For most human-beings it has become part of their daily life to begin the day with a series of hygienic routines: from taking a shower, to brushing teeth, to clipping finger- and toenails to the extensive use of cosmetics and dressing with fresh, clean clothes, the act of cleaning the body and an overall clean appearance has become internalized. If one was stop these procedures it would not take very long to experience social repercussions. A certain amount of cleanliness and hygiene is commonly expected these days. Hygiene and beauty are deeply embedded into Western civilization, although the “regular washing of clothes and bodies with soap is a relatively recent phenomenon.” (Corbett, 54) According to Corbett the “realization of the correlation between cleanliness and health, hygiene and beauty” (54) have paved the way for the ascension of soap in contemporary society. Since Chuck Palahniuk´s novel Fight Club was first published in 1996 it has become a worldwide bestseller and is widely perceived as a cult-novel.
The popularity of Fight Club is also largely due to David Fincher´s famous film adaption starring Hollywood superstars Brad Pitt and Edward Norton in the leading parts. Soap is a key feature of Palahniuk´s novel as well as Fincher´s movie. It has also been heavily used as a marketing tool for the latter one, shining from the covers of DVD´s, posters and websites (see Corbett 53). However, the significance of soap for Fight Club goes far beyond mere symbolism. Dominant themes in Fight Club such as consumerism, violence and the question of authenticity can all be linked to the leitmotif of soap. Juxtaposing the questionable hypothesis of Unilever´s slogan with the events in the novel Fight Club stands at the core of this paper. Drawing on theoretical essays from Roland Barthes and Jean Baudrillard, the aim of this paper shall be to scrutinize and analyze the role of soap in Fight Club with all its implications ranging from violence to authenticity and civilization and its destruction. 2. The Mythology of Soap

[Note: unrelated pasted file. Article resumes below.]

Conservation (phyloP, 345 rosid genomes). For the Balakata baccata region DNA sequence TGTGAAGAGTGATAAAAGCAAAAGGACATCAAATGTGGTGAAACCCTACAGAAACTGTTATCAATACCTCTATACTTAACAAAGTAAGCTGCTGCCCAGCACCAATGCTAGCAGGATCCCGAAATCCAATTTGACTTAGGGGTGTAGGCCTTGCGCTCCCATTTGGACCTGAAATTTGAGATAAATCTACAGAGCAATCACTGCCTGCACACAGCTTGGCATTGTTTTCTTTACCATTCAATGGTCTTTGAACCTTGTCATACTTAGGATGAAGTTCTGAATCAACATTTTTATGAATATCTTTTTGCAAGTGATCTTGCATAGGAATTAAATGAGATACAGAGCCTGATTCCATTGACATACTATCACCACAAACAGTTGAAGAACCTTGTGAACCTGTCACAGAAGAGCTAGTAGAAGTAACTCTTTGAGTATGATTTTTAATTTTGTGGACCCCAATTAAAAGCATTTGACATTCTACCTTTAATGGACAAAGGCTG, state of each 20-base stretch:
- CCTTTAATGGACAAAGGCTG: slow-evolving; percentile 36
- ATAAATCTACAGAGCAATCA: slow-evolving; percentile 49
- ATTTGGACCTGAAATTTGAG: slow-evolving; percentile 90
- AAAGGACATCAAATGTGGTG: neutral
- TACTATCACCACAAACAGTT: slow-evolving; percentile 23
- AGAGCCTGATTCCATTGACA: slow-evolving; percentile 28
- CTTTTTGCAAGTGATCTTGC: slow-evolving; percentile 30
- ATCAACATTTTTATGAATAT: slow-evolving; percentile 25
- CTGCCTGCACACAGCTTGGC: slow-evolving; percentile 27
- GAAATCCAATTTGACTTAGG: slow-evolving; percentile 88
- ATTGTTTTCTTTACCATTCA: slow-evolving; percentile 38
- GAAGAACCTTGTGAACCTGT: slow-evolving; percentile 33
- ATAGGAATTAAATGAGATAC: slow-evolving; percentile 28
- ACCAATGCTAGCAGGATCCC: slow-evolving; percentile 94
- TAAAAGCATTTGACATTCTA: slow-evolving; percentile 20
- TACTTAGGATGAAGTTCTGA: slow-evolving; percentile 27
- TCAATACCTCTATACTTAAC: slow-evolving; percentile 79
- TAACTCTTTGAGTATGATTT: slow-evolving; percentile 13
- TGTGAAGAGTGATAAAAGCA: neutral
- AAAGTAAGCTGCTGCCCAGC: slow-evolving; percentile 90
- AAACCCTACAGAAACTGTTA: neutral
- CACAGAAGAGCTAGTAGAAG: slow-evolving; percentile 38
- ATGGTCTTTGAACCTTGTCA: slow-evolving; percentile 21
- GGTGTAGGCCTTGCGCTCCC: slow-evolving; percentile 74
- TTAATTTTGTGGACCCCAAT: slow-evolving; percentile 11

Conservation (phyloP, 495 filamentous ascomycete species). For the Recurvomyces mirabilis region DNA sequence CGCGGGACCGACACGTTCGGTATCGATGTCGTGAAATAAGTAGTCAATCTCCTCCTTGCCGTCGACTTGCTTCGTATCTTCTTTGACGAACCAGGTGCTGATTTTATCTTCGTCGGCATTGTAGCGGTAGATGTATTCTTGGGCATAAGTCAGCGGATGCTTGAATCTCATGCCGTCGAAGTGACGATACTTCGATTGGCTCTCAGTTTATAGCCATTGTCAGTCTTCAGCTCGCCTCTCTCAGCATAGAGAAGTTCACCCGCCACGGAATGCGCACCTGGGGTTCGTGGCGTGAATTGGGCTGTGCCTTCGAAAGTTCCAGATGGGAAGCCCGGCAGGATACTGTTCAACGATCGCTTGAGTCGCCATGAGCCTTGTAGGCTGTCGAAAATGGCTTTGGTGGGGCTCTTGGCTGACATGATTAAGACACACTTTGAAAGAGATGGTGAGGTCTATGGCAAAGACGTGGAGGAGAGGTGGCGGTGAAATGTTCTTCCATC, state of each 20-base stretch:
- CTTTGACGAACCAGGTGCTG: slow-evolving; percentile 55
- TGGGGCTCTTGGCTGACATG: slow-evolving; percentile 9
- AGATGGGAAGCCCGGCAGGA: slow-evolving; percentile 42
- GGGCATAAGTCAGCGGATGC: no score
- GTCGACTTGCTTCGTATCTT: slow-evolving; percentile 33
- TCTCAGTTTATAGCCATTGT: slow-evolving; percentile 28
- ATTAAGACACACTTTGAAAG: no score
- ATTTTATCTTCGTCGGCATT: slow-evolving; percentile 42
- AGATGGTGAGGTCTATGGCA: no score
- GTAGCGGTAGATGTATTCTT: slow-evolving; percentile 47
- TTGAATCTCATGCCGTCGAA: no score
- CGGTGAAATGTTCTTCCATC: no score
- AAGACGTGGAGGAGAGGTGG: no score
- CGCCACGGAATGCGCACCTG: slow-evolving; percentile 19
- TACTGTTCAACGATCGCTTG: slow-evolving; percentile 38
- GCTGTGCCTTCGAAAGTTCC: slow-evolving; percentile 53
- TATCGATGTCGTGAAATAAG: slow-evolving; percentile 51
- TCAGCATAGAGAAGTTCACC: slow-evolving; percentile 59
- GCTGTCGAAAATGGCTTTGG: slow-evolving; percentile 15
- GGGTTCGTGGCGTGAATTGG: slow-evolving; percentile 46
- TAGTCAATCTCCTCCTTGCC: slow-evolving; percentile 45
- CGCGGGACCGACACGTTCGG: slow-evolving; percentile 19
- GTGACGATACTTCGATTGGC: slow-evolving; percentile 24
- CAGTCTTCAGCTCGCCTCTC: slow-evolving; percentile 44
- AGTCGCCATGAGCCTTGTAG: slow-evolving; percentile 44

“You have to see,” Tyler says, “how the first soap was made of heroes” (Palahniuk, 78)
In 1957 Roland Barthes published a collection in French entitled Mythologies. Contained therein is the essay “Soap-powders and Detergents” which is crucial for this reading of Fight Club. Barthes distinguishes between chlorinated fluids and soap-powders: Chlorinated fluids, for instance, have always been experienced as a sort of liquid fire, the action of which must be carefully estimated, otherwise the object itself would be affected, ´burnt`. The implicit legend of this type of product rests on the idea of a violent, abrasive modification of matter: the connotations are of a chemical or mutilating type: the product ´kills` the dirt. Powders, on the contrary, are separating agents: their ideal role is liberate the object from its circumstantial imperfection: dirt is ´forced out` and no longer killed[.] (35) Barthes further elaborates this distinction by explaining that contrary to chlorinated fluids the function of powders “is keeping public order, not making war” (35).
Soap as chlorinated fluids on the other hand bear the mythology of “a cleansing fire.” (Corbett 57) In the novel, Tyler Durden, the narrator´s alter ego presents his version of the history of soap as such: “In ancient history,” Tyler says, “human sacrifices were made on a hill above a river. Thousands of people. Listen to me. The sacrifices were made and the bodies were burned on a pyre. After hundreds of people were sacrificed and burned, Tyler says, a thick white discharge crept from the altar, downhill to the river. [ . . . .] “Rain,” Tyler says, “fell on the burnt pyre year after year, and year after year, people were burned, and the rain seeped through the wood ashes to become a solution of lye, and the lye combined with the melted fat of the sacrifices, and a thick white discharge of soap crept out from the base of the altar and crept downhill toward the river.” [ . . . . ] Where the soap fell into the river, Tyler says, after a thousand years of killing people and rain, the ancient people found their clothes got cleaner of they washed at that spot. (Palahniuk 76f.)